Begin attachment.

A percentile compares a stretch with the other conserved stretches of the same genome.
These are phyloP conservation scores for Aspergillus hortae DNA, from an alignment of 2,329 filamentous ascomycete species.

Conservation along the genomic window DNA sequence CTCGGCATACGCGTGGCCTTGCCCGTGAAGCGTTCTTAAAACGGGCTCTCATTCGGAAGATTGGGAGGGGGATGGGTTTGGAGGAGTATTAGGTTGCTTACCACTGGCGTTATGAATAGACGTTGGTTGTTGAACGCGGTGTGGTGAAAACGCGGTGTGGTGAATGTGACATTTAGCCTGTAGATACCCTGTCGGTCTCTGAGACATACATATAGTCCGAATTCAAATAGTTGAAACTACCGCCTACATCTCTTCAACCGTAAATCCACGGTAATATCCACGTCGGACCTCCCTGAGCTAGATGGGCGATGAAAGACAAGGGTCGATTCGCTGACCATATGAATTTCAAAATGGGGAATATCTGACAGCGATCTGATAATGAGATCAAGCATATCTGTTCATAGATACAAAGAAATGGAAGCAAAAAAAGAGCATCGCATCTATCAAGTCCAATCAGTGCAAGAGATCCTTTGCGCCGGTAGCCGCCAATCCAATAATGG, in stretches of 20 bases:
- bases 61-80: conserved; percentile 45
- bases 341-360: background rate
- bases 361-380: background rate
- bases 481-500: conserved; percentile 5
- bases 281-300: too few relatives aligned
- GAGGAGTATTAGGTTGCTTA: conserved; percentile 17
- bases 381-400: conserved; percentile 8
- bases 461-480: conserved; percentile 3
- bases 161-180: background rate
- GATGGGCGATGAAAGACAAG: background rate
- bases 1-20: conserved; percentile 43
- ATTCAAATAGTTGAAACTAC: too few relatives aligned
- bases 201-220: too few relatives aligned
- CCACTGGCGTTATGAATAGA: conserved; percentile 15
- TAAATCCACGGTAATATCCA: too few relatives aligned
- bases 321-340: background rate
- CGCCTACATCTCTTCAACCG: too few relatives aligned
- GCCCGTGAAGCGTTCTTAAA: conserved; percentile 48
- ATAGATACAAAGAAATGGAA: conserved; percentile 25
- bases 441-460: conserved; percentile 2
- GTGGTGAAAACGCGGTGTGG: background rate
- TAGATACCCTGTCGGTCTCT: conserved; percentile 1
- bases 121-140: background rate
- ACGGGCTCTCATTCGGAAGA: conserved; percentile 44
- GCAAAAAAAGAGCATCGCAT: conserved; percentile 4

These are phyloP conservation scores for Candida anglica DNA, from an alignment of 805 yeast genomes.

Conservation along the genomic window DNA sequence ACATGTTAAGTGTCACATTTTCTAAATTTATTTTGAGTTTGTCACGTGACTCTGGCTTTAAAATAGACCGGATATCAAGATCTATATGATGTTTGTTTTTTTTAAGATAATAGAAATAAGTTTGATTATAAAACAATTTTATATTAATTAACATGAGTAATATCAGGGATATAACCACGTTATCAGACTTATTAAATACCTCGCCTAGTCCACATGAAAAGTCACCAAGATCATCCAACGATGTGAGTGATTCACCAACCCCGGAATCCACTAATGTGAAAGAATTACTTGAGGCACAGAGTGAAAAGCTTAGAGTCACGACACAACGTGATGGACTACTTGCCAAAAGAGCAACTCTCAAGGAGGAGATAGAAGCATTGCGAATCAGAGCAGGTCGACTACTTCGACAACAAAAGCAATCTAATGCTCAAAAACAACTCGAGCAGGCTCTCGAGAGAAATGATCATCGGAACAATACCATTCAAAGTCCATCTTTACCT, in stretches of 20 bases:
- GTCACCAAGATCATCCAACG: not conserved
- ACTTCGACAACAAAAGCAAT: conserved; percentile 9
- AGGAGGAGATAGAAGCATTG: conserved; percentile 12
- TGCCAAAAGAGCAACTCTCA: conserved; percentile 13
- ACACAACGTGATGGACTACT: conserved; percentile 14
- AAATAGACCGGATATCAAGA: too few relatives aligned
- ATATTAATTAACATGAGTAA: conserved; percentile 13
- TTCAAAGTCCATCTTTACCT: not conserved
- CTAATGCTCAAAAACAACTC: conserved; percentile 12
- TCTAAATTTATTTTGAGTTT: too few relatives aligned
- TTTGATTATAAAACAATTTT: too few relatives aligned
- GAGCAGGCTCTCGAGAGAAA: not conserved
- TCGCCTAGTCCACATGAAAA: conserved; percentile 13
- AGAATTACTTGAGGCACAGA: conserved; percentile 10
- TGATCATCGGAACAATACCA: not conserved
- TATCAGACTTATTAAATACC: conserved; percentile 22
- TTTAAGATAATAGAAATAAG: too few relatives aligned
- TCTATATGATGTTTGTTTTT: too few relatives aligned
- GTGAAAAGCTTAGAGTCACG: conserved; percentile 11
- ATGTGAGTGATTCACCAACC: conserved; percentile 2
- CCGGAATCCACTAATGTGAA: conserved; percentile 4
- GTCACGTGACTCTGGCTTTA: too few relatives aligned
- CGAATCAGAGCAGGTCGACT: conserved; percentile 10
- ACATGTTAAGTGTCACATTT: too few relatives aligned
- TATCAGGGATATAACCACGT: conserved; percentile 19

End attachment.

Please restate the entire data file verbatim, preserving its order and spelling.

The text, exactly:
A percentile compares a stretch with the other conserved stretches of the same genome.
These are phyloP conservation scores for Aspergillus hortae DNA, from an alignment of 2,329 filamentous ascomycete species.

Conservation along the genomic window DNA sequence CTCGGCATACGCGTGGCCTTGCCCGTGAAGCGTTCTTAAAACGGGCTCTCATTCGGAAGATTGGGAGGGGGATGGGTTTGGAGGAGTATTAGGTTGCTTACCACTGGCGTTATGAATAGACGTTGGTTGTTGAACGCGGTGTGGTGAAAACGCGGTGTGGTGAATGTGACATTTAGCCTGTAGATACCCTGTCGGTCTCTGAGACATACATATAGTCCGAATTCAAATAGTTGAAACTACCGCCTACATCTCTTCAACCGTAAATCCACGGTAATATCCACGTCGGACCTCCCTGAGCTAGATGGGCGATGAAAGACAAGGGTCGATTCGCTGACCATATGAATTTCAAAATGGGGAATATCTGACAGCGATCTGATAATGAGATCAAGCATATCTGTTCATAGATACAAAGAAATGGAAGCAAAAAAAGAGCATCGCATCTATCAAGTCCAATCAGTGCAAGAGATCCTTTGCGCCGGTAGCCGCCAATCCAATAATGG, in stretches of 20 bases:
- bases 61-80: conserved; percentile 45
- bases 341-360: background rate
- bases 361-380: background rate
- bases 481-500: conserved; percentile 5
- bases 281-300: too few relatives aligned
- GAGGAGTATTAGGTTGCTTA: conserved; percentile 17
- bases 381-400: conserved; percentile 8
- bases 461-480: conserved; percentile 3
- bases 161-180: background rate
- GATGGGCGATGAAAGACAAG: background rate
- bases 1-20: conserved; percentile 43
- ATTCAAATAGTTGAAACTAC: too few relatives aligned
- bases 201-220: too few relatives aligned
- CCACTGGCGTTATGAATAGA: conserved; percentile 15
- TAAATCCACGGTAATATCCA: too few relatives aligned
- bases 321-340: background rate
- CGCCTACATCTCTTCAACCG: too few relatives aligned
- GCCCGTGAAGCGTTCTTAAA: conserved; percentile 48
- ATAGATACAAAGAAATGGAA: conserved; percentile 25
- bases 441-460: conserved; percentile 2
- GTGGTGAAAACGCGGTGTGG: background rate
- TAGATACCCTGTCGGTCTCT: conserved; percentile 1
- bases 121-140: background rate
- ACGGGCTCTCATTCGGAAGA: conserved; percentile 44
- GCAAAAAAAGAGCATCGCAT: conserved; percentile 4

These are phyloP conservation scores for Candida anglica DNA, from an alignment of 805 yeast genomes.

Conservation along the genomic window DNA sequence ACATGTTAAGTGTCACATTTTCTAAATTTATTTTGAGTTTGTCACGTGACTCTGGCTTTAAAATAGACCGGATATCAAGATCTATATGATGTTTGTTTTTTTTAAGATAATAGAAATAAGTTTGATTATAAAACAATTTTATATTAATTAACATGAGTAATATCAGGGATATAACCACGTTATCAGACTTATTAAATACCTCGCCTAGTCCACATGAAAAGTCACCAAGATCATCCAACGATGTGAGTGATTCACCAACCCCGGAATCCACTAATGTGAAAGAATTACTTGAGGCACAGAGTGAAAAGCTTAGAGTCACGACACAACGTGATGGACTACTTGCCAAAAGAGCAACTCTCAAGGAGGAGATAGAAGCATTGCGAATCAGAGCAGGTCGACTACTTCGACAACAAAAGCAATCTAATGCTCAAAAACAACTCGAGCAGGCTCTCGAGAGAAATGATCATCGGAACAATACCATTCAAAGTCCATCTTTACCT, in stretches of 20 bases:
- GTCACCAAGATCATCCAACG: not conserved
- ACTTCGACAACAAAAGCAAT: conserved; percentile 9
- AGGAGGAGATAGAAGCATTG: conserved; percentile 12
- TGCCAAAAGAGCAACTCTCA: conserved; percentile 13
- ACACAACGTGATGGACTACT: conserved; percentile 14
- AAATAGACCGGATATCAAGA: too few relatives aligned
- ATATTAATTAACATGAGTAA: conserved; percentile 13
- TTCAAAGTCCATCTTTACCT: not conserved
- CTAATGCTCAAAAACAACTC: conserved; percentile 12
- TCTAAATTTATTTTGAGTTT: too few relatives aligned
- TTTGATTATAAAACAATTTT: too few relatives aligned
- GAGCAGGCTCTCGAGAGAAA: not conserved
- TCGCCTAGTCCACATGAAAA: conserved; percentile 13
- AGAATTACTTGAGGCACAGA: conserved; percentile 10
- TGATCATCGGAACAATACCA: not conserved
- TATCAGACTTATTAAATACC: conserved; percentile 22
- TTTAAGATAATAGAAATAAG: too few relatives aligned
- TCTATATGATGTTTGTTTTT: too few relatives aligned
- GTGAAAAGCTTAGAGTCACG: conserved; percentile 11
- ATGTGAGTGATTCACCAACC: conserved; percentile 2
- CCGGAATCCACTAATGTGAA: conserved; percentile 4
- GTCACGTGACTCTGGCTTTA: too few relatives aligned
- CGAATCAGAGCAGGTCGACT: conserved; percentile 10
- ACATGTTAAGTGTCACATTT: too few relatives aligned
- TATCAGGGATATAACCACGT: conserved; percentile 19